SC Rep. Fry runs for Congress, leaving Columbia headquarters open

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South Carolina State House in Columbia, SC

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When South Carolina State Representative Russell Fry (R-Surfside Beach) announced earlier this week that he would run for Congress against U.S. Representative Tom Rice (R-Myrtle Beach), it had a consequence: he said he would not seek re-election to the seat he currently occupies in the state legislature.

“I will not be a candidate for two races,” he said in an interview. “I am a candidate for Congress.

This means that Surfside Beach will have the option of selecting a new representative to the South Carolina House of Representatives.

The big question is who could take that seat.

At this point, said Fry and local political consultants, it’s too early to know who might run for the seat, which runs from Dick Pond Road, past the southern end of Myrtle Beach, to Garden City and part of Murrell’s Inlet.

But three consultants who work with candidates across the Grand Strand and Horry County have suggested that several people who have already stood for seats in Colombia might seize the opportunity.

One of those people is Horry County Council member Tyler Servant, who currently represents Surfside Beach and Garden City on the board, the consultants said. Servant ran against Fry for the District 106 house seat in a 2015 special election. He performed well in the primary, but lost to Fry in a second round.

“I think (Fry is running for Congress) is setting him up for Tyler because he has raced before and hasn’t lost that much before,” said Donald Smith, a Conway-based consultant who worked for the County Council Chairman Johnny Gardner and who is currently working on Horry County School Board Chairman Ken Richardson’s race against Rice.

However, Smith noted, he was not contacted by any candidate looking to run for the seat and could only speculate on who might run.

Other political consultants, including Walter Whetsell, who has led all of Rice’s campaigns since 2012, as well as campaigns for Fry and other Republicans across South Carolina, said other candidates who ran for seats in the state legislature in the region could also be nominated, including lawyer and radio host Reese Boyd III.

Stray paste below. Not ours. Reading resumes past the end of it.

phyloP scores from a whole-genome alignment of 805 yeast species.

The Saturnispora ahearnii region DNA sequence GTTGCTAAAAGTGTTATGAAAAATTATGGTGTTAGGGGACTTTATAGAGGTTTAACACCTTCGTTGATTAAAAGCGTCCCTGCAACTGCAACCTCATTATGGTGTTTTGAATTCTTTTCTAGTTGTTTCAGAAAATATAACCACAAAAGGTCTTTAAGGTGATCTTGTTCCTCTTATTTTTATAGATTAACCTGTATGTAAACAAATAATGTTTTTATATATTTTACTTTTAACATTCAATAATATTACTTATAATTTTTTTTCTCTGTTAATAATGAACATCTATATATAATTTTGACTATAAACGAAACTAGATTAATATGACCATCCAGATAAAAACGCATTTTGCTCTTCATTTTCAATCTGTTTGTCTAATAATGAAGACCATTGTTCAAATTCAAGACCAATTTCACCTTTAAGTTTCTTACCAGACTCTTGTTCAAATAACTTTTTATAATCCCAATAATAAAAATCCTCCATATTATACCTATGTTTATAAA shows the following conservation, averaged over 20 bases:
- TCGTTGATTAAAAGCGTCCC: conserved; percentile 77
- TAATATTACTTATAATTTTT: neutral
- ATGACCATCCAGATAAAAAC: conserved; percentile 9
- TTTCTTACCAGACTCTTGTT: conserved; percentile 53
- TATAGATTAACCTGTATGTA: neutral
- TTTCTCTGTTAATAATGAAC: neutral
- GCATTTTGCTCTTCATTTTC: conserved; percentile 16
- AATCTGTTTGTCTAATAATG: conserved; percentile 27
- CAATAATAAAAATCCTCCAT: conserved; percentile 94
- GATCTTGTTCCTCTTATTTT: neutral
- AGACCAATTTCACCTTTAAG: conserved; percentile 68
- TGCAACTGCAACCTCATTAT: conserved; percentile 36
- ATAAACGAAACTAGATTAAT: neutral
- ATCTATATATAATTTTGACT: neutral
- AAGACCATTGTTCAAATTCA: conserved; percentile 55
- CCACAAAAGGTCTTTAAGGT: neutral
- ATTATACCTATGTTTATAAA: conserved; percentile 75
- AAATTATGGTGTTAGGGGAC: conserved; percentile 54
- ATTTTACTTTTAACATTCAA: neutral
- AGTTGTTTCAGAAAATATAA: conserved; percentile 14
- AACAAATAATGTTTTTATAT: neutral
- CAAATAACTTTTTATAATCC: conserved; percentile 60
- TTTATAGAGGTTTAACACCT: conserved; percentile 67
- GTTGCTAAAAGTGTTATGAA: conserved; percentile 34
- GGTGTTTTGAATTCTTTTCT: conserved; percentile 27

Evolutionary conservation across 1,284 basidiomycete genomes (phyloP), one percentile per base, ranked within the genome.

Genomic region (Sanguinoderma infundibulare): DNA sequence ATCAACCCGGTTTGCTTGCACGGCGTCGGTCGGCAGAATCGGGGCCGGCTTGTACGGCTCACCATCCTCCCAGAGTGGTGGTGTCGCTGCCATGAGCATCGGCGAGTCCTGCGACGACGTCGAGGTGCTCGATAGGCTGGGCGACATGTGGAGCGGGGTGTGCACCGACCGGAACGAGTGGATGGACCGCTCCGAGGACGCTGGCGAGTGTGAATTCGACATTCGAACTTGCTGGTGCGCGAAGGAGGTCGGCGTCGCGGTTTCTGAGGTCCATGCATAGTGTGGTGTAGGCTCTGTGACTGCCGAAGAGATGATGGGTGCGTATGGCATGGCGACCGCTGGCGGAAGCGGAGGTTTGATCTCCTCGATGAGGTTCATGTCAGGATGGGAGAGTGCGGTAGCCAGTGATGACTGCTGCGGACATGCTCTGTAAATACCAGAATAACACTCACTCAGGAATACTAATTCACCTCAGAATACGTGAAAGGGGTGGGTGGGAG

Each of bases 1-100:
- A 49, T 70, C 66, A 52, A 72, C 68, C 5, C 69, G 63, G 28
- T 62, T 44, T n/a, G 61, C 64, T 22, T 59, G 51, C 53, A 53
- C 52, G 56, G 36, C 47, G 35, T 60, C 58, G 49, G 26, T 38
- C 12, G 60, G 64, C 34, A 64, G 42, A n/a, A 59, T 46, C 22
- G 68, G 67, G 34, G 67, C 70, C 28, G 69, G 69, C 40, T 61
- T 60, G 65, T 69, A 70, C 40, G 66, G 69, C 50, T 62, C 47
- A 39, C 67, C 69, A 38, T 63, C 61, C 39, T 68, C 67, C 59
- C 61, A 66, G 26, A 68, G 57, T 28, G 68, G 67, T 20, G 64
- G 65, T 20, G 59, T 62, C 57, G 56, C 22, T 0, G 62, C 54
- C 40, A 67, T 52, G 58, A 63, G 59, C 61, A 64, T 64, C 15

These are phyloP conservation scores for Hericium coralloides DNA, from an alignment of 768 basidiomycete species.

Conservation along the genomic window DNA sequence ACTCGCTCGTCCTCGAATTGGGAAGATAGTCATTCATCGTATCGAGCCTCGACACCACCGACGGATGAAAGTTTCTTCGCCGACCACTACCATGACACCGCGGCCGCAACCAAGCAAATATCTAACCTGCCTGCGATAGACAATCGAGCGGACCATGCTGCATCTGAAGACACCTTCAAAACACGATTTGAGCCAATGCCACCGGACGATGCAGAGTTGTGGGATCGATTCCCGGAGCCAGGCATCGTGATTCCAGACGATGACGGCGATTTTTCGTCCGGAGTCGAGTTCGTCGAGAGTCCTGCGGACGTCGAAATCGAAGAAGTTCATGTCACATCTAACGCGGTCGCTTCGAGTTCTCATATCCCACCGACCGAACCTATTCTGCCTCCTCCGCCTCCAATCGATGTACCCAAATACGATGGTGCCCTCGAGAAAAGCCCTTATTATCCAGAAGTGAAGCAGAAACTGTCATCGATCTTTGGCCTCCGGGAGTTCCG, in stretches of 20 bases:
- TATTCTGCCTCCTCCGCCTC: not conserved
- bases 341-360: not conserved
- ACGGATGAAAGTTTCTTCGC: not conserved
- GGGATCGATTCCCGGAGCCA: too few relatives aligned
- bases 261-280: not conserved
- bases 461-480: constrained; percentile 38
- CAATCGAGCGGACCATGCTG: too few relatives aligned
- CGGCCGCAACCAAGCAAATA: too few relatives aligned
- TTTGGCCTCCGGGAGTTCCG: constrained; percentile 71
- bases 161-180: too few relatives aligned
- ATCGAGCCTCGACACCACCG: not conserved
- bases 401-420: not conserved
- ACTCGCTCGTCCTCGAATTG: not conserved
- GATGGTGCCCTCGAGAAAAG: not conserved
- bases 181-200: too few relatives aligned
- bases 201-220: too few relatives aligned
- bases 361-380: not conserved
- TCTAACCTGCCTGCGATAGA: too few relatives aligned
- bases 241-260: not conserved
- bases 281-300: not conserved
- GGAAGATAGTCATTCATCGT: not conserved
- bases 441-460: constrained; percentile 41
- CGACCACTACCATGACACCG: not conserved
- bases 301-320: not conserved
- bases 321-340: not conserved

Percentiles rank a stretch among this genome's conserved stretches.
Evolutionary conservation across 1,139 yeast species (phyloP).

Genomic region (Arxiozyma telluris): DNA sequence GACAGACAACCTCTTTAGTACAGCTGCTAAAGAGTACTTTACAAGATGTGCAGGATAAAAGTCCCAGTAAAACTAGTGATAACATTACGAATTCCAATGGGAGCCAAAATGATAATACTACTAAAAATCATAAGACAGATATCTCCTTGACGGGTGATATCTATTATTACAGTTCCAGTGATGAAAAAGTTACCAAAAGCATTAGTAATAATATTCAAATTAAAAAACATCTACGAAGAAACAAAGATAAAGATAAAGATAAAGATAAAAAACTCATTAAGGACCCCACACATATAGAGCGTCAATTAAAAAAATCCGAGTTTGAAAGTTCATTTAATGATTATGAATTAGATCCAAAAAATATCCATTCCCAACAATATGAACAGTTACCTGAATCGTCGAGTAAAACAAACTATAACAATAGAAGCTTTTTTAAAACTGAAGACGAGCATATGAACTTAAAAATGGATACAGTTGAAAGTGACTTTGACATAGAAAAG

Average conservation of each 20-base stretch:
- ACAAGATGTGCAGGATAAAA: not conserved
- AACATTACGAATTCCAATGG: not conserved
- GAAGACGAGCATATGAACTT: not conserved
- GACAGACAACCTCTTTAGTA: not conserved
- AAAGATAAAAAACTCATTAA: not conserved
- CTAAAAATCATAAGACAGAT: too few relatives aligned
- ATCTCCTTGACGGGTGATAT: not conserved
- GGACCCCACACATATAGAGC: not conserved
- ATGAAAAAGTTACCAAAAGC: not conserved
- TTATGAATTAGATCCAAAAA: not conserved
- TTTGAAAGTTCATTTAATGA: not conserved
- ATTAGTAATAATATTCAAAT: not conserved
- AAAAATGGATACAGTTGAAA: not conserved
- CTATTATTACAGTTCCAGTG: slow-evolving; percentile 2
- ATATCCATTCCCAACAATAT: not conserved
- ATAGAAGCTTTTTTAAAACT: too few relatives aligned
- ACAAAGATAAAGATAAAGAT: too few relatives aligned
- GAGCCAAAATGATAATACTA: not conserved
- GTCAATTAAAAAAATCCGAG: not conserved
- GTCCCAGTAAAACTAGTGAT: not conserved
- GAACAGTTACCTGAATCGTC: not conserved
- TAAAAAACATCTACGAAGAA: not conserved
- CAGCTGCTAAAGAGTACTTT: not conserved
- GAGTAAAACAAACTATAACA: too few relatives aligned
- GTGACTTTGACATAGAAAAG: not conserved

Boyd ran against State Senator Stephen Goldfinch in 2016, but lost in a second round. County Council member Cam Crawford, who along with his wife, State Representative Heather Ammons Crawford (R-Socastee), led local political campaigns, agreed Boyd could be a viable candidate in the district.

Several contestants, including Servant and Boyd, said Whetsell, “have raced in this district before and I suspect they would be looking closely at another race.”

Servant said he had heard from a number of people since Fry’s announcement who encouraged him to come forward. However, he said, he’s not going into the race at this point.

“Since Russell’s announcement, a lot of people have contacted me to encourage me to run, but it’s really not something I’m considering at this point,” he said.

Boyd did not return a phone call asking for comment.

Still, with the primary almost a year away, some interviewed by The Sun News said the race will likely take shape in early 2022. The deadline for submitting candidates is March.

Fry, for his part, said he hadn’t had any conversations with potential candidates.

“I haven’t had conversations with anyone. I don’t know who or what or when or where or how, ”he said. “I think it’s so new that everyone is like, ‘Are you running for Congress?’ ”

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